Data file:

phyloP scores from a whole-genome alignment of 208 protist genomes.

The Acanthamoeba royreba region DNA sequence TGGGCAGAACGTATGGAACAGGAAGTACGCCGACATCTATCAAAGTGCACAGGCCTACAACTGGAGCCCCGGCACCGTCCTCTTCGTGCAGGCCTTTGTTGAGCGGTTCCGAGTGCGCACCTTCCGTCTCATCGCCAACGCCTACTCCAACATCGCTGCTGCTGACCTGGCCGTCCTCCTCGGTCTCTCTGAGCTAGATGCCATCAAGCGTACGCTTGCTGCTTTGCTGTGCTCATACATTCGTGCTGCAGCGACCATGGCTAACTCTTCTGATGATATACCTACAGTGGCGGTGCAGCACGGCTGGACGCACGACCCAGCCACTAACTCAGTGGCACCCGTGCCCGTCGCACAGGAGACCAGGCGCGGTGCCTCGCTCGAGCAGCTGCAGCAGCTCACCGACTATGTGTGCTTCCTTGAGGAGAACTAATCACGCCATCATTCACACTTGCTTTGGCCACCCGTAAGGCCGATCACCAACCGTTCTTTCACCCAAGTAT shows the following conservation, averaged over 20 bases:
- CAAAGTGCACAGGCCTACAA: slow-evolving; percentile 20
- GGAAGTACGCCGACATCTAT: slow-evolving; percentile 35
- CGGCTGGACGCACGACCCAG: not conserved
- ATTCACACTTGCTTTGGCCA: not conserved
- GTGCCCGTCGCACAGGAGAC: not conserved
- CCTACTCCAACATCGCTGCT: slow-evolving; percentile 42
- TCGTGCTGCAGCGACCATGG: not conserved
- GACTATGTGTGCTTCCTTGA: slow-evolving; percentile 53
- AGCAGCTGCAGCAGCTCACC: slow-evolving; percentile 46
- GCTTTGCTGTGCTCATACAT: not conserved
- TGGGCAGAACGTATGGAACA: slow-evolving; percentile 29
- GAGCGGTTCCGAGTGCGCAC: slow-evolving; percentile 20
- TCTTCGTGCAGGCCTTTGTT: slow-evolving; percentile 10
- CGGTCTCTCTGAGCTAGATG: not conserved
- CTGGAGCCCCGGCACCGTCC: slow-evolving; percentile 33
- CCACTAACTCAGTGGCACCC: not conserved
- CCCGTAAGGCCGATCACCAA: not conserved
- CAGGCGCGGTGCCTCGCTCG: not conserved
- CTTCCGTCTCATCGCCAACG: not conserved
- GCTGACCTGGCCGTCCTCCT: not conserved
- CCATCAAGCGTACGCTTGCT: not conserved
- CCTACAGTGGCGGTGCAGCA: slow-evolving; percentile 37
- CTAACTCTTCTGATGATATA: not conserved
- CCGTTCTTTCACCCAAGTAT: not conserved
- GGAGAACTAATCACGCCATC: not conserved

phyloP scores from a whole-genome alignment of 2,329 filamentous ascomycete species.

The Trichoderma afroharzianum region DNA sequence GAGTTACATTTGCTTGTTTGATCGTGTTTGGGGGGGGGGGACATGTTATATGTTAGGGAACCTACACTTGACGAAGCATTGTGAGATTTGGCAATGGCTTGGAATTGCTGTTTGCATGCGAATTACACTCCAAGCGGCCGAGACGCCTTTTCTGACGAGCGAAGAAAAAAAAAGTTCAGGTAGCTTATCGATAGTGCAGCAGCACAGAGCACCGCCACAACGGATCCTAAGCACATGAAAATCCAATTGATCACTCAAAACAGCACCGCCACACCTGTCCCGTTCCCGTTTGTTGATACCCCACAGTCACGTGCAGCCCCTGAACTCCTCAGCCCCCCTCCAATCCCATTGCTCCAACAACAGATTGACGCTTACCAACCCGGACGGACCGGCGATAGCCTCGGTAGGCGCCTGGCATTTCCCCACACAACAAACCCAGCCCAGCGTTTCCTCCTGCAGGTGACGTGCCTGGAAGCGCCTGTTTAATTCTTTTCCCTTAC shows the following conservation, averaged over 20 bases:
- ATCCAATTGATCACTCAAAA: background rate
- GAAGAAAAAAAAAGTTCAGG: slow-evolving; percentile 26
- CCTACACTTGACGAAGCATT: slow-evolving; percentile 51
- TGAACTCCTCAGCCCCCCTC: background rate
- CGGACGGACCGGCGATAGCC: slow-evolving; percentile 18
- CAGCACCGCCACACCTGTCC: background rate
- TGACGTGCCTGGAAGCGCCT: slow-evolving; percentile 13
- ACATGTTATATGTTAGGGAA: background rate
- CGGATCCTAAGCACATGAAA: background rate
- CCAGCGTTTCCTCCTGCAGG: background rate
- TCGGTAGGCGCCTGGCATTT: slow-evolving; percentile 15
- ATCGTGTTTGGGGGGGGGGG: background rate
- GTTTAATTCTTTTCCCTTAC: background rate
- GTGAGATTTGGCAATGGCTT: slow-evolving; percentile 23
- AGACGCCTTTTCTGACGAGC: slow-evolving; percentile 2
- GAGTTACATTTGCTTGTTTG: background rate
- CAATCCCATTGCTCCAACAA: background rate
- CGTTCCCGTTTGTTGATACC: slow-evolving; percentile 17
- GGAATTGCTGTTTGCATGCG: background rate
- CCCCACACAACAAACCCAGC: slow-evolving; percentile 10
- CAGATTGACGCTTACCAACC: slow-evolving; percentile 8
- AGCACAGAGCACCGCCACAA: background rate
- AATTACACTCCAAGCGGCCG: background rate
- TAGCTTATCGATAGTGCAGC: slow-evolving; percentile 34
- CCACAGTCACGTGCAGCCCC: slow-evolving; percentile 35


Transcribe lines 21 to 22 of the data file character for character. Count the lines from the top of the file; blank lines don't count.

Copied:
- CTTCCGTCTCATCGCCAACG: not conserved
- GCTGACCTGGCCGTCCTCCT: not conserved